As many as one in seven young Canadian adults may be vitamin C deficient, which could place them at increased risk for chronic health problems, according to a new study from the University of Toronto.
In this study, researchers gathered information on diet, ethnicity, vitamin C supplement use, height, weight, waist size, body mass, blood pressure, and physical activity for 692 non-pregnant women and 287 men living on a university campus.
Blood tests showed just more than half -- 53 percent -- had adequate levels of vitamin C, while 33 percent had less than optimal levels.
The remaining 14 percent - one in seven - had deficient levels, which were defined as less than 11 micromoles per liter of blood.
Women generally had higher blood levels of ascorbic acid than men, though dietary vitamin C intake was similar between genders. Also, women who were taking oral contraceptives had lower vitamin C levels than those who were not.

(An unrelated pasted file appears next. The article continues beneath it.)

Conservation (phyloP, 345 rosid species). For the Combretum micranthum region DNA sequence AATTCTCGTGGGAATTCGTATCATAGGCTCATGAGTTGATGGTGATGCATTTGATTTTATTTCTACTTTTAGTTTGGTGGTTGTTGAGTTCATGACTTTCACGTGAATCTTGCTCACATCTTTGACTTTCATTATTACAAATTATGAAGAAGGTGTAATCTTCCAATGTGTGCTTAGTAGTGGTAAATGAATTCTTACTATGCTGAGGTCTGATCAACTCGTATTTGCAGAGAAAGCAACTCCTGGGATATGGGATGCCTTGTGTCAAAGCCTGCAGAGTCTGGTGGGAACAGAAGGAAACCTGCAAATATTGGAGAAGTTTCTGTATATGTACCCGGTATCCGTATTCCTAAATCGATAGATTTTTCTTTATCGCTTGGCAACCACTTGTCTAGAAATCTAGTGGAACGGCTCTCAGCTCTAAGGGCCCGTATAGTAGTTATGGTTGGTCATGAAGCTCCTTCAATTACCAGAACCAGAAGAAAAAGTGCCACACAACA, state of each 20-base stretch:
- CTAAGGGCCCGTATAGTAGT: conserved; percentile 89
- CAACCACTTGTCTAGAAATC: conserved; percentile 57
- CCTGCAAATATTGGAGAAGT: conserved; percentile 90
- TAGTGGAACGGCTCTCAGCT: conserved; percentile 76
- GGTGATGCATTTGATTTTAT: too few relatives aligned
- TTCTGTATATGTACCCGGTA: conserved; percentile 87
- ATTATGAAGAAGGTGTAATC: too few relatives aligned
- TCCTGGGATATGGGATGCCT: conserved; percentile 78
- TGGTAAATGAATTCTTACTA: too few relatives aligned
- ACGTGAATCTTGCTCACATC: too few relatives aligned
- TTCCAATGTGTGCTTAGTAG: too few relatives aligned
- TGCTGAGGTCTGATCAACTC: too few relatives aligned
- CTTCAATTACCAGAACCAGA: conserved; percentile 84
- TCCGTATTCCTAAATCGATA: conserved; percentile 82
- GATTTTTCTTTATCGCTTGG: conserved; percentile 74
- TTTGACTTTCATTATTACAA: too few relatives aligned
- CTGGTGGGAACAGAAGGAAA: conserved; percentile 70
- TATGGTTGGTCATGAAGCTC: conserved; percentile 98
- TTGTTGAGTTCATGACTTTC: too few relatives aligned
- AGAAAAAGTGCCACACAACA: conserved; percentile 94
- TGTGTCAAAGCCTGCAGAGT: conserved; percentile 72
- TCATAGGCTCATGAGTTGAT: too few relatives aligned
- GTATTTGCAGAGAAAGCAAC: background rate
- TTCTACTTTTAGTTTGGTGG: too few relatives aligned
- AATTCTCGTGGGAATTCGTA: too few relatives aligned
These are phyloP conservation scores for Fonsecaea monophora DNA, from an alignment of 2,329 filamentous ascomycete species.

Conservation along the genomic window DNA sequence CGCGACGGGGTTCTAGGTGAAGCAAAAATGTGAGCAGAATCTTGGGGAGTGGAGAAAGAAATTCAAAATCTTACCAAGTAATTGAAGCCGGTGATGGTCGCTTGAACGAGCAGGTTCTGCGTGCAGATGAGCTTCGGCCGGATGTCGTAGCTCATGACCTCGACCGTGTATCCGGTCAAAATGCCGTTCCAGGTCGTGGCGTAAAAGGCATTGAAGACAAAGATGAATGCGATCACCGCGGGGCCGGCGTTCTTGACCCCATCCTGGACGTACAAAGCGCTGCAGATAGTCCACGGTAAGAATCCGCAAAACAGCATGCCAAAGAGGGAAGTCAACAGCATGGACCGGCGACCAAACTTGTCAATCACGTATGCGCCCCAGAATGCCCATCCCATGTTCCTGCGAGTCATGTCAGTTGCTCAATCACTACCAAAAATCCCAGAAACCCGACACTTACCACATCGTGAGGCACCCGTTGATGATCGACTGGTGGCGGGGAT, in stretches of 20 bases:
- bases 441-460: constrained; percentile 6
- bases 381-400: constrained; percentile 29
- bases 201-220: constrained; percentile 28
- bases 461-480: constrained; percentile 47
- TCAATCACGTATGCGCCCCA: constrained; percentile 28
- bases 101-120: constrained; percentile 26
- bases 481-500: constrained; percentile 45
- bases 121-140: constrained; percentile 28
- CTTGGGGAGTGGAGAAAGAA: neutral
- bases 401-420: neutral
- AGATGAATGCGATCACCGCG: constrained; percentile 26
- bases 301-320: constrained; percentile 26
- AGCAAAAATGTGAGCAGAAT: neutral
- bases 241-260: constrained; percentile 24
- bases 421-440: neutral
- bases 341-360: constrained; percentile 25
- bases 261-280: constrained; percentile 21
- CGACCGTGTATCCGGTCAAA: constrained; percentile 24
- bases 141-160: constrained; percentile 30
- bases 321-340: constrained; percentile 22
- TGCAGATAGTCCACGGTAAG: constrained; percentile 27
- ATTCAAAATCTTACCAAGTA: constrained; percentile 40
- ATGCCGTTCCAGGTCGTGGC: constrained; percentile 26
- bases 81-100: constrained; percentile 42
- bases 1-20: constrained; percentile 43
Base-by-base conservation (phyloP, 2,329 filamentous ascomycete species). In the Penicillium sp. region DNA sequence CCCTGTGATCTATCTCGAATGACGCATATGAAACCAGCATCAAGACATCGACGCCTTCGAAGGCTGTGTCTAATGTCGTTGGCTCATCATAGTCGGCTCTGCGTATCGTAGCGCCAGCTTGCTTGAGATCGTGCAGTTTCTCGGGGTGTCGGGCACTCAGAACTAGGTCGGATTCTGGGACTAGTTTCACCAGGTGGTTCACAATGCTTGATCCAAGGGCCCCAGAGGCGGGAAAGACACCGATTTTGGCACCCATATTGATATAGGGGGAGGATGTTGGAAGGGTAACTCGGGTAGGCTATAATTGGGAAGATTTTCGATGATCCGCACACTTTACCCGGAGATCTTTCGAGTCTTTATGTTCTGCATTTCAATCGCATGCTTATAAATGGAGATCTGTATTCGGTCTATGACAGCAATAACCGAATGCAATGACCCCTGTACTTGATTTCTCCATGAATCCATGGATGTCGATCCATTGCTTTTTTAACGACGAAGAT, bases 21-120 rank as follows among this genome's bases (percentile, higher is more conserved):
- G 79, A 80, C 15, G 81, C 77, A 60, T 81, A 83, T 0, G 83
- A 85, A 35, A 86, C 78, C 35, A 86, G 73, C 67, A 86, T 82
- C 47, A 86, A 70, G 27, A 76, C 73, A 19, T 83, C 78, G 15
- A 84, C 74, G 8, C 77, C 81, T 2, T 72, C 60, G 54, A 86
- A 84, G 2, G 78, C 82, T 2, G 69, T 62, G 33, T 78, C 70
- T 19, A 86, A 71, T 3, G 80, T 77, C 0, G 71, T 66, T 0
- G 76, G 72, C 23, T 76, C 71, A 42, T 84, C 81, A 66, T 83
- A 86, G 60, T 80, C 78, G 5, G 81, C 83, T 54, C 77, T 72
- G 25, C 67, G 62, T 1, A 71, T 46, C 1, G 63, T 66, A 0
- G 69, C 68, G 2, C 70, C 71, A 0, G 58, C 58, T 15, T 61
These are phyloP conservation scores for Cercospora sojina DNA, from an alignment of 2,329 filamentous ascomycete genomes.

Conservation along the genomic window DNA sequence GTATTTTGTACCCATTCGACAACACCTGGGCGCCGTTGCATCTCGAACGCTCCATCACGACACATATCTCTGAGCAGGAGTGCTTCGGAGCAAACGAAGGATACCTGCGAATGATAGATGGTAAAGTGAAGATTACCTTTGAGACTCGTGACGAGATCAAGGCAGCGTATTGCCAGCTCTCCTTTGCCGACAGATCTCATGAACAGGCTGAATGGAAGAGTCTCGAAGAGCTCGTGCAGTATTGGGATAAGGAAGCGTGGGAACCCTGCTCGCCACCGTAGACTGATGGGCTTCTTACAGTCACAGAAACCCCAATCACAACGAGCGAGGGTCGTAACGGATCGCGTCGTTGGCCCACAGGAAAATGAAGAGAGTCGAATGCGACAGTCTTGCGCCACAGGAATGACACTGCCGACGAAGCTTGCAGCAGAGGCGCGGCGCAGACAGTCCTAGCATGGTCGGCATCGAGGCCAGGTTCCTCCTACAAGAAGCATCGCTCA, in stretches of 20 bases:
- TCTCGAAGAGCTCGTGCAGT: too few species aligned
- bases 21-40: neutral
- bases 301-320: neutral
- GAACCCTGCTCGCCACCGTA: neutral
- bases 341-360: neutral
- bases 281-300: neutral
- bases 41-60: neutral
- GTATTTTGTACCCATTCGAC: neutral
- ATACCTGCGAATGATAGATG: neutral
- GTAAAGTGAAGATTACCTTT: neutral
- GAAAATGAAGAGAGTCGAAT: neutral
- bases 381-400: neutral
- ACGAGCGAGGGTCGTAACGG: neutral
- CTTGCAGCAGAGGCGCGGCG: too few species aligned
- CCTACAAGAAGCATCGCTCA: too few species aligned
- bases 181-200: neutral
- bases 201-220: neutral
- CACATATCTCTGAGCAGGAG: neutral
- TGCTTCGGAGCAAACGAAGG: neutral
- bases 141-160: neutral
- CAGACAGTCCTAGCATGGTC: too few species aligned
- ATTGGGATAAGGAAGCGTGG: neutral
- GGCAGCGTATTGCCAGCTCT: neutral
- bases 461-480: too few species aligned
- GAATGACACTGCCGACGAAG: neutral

Those who were vitamin C deficient were also more likely to have larger waist girth and body mass, and higher blood pressure on average, according to the report in the American Journal of Epidemiology.
Deficient blood levels of antioxidant vitamin C is thought to be an indicator of inflammation and a number of chronic conditions including heart disease or type 2 diabetes.
Vitamin C deficiency is easily prevented by eating vitamin C-containing fruits and vegetables such as citrus fruits and peppers, or take supplements to reach recommended intakes of 90 and 75 milligrams a day for men and women, respectively.
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